The other day I caught the 401 bus, just to see where it ran. After a bit, it went by the COEX in Gangnam, which contains a reasonably sized Bandi & Luni. So I hopped off. After a cup of coffee in a Caffe Bene, I went down to Bandi & Luni look for some exciting new translation I hadn’t previously seen.
I went to the “translated Asian literature” section, which was one panel of a bookcase.
I was utterly dismayed by incredibly small number of books in translation. There were three big books that I had never heard of, The Dwarf by Cho Se-hui, two books by Kim Young-ha, a soft and hard cover version of Shin Kyung-sook’s Please Look After Mom. And that was it. The total.
In fact, there were more books by Korean-Americans than by Koreans (don’t get me started on the risible notion that Korea seems to have that Korean-Americans are somehow actually Koreans and should count in with native Koreans when book numbers are totalled), with Chang-Rae Lee having all his books represented.
Far worse, Japanese and Chinese literature made up well over three-fifths of the total (please note, in the picture below, that the Japanese and Chinese books are so numerous that they must be stored library fashion, while the Korean works are placed with the front covers facing out).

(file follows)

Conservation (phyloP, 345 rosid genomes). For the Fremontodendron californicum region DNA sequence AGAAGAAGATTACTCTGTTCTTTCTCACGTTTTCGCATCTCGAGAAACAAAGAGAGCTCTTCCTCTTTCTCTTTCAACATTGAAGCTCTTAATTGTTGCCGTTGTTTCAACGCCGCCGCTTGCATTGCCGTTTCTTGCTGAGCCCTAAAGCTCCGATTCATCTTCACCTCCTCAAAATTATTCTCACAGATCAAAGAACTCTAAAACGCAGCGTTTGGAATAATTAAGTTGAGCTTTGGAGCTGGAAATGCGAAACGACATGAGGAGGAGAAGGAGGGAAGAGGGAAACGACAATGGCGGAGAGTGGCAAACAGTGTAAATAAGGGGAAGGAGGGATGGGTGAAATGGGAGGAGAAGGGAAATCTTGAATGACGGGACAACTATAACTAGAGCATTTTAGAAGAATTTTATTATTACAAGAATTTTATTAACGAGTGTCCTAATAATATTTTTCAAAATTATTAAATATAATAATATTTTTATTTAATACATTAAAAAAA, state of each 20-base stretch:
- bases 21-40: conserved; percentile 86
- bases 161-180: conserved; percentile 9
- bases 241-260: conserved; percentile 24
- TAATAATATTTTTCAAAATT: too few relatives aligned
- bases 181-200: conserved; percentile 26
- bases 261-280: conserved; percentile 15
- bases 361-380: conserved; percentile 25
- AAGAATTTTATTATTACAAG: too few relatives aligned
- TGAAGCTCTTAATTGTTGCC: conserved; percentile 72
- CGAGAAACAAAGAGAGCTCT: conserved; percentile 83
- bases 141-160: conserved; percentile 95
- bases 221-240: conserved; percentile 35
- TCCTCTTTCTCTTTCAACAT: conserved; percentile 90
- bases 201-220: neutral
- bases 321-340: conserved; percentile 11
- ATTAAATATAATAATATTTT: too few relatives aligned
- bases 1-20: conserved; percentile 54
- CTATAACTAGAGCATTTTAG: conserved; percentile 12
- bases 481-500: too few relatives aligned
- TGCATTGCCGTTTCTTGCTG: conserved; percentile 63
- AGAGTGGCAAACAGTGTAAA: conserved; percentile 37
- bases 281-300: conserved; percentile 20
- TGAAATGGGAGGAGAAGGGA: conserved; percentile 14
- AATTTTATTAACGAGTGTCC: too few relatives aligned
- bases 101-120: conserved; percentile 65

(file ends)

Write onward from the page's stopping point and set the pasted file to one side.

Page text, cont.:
It was eminently clear to me that Bandi & Luni has no concern at all for the success of translations of Korean literature. There was no Yi Mun-yol, no Park Wan-suh, and no Ch’oe Yun. This is completely remarkable in a horrible way, and demonstrates that the pure profit motive has completely outweighed what I might call “patriotic” or “branding” approaches to what is stocked in this minute area of the store. This seems foolish at a time at which the number of foreigners is steadily increasing in Korea, and has reached 3%.
In the photo below, the Korean works are outlined in red, works by US authors are outlined in green, and works from other Asian countries are outlined in yellow. It gives a graphic idea of what I am talking about.